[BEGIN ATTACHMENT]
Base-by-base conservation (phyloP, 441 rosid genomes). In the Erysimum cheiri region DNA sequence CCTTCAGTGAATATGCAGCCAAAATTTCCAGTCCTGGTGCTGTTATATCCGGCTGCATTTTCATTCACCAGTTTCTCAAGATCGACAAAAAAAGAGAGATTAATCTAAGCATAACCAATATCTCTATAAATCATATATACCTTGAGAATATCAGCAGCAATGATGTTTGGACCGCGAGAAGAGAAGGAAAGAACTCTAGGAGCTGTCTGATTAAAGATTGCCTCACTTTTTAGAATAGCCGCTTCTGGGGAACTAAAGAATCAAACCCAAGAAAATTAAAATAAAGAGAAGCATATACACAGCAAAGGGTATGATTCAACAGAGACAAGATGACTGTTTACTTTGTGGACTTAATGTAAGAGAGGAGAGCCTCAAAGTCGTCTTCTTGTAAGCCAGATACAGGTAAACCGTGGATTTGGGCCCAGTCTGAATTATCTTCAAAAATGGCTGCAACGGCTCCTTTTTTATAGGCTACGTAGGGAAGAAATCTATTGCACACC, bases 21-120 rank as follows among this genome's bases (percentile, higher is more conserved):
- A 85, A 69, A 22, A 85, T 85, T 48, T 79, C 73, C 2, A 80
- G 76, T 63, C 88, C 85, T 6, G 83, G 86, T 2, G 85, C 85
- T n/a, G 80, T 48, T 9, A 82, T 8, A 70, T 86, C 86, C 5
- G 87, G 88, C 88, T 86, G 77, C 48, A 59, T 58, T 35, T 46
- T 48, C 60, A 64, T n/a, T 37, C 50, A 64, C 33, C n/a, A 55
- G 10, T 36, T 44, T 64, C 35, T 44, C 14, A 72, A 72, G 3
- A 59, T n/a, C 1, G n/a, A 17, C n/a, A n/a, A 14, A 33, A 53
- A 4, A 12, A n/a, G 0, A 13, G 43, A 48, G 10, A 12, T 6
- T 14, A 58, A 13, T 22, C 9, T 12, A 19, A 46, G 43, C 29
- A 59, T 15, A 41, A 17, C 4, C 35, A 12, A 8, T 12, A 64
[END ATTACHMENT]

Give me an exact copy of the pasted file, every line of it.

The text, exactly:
Base-by-base conservation (phyloP, 441 rosid genomes). In the Erysimum cheiri region DNA sequence CCTTCAGTGAATATGCAGCCAAAATTTCCAGTCCTGGTGCTGTTATATCCGGCTGCATTTTCATTCACCAGTTTCTCAAGATCGACAAAAAAAGAGAGATTAATCTAAGCATAACCAATATCTCTATAAATCATATATACCTTGAGAATATCAGCAGCAATGATGTTTGGACCGCGAGAAGAGAAGGAAAGAACTCTAGGAGCTGTCTGATTAAAGATTGCCTCACTTTTTAGAATAGCCGCTTCTGGGGAACTAAAGAATCAAACCCAAGAAAATTAAAATAAAGAGAAGCATATACACAGCAAAGGGTATGATTCAACAGAGACAAGATGACTGTTTACTTTGTGGACTTAATGTAAGAGAGGAGAGCCTCAAAGTCGTCTTCTTGTAAGCCAGATACAGGTAAACCGTGGATTTGGGCCCAGTCTGAATTATCTTCAAAAATGGCTGCAACGGCTCCTTTTTTATAGGCTACGTAGGGAAGAAATCTATTGCACACC, bases 21-120 rank as follows among this genome's bases (percentile, higher is more conserved):
- A 85, A 69, A 22, A 85, T 85, T 48, T 79, C 73, C 2, A 80
- G 76, T 63, C 88, C 85, T 6, G 83, G 86, T 2, G 85, C 85
- T n/a, G 80, T 48, T 9, A 82, T 8, A 70, T 86, C 86, C 5
- G 87, G 88, C 88, T 86, G 77, C 48, A 59, T 58, T 35, T 46
- T 48, C 60, A 64, T n/a, T 37, C 50, A 64, C 33, C n/a, A 55
- G 10, T 36, T 44, T 64, C 35, T 44, C 14, A 72, A 72, G 3
- A 59, T n/a, C 1, G n/a, A 17, C n/a, A n/a, A 14, A 33, A 53
- A 4, A 12, A n/a, G 0, A 13, G 43, A 48, G 10, A 12, T 6
- T 14, A 58, A 13, T 22, C 9, T 12, A 19, A 46, G 43, C 29
- A 59, T 15, A 41, A 17, C 4, C 35, A 12, A 8, T 12, A 64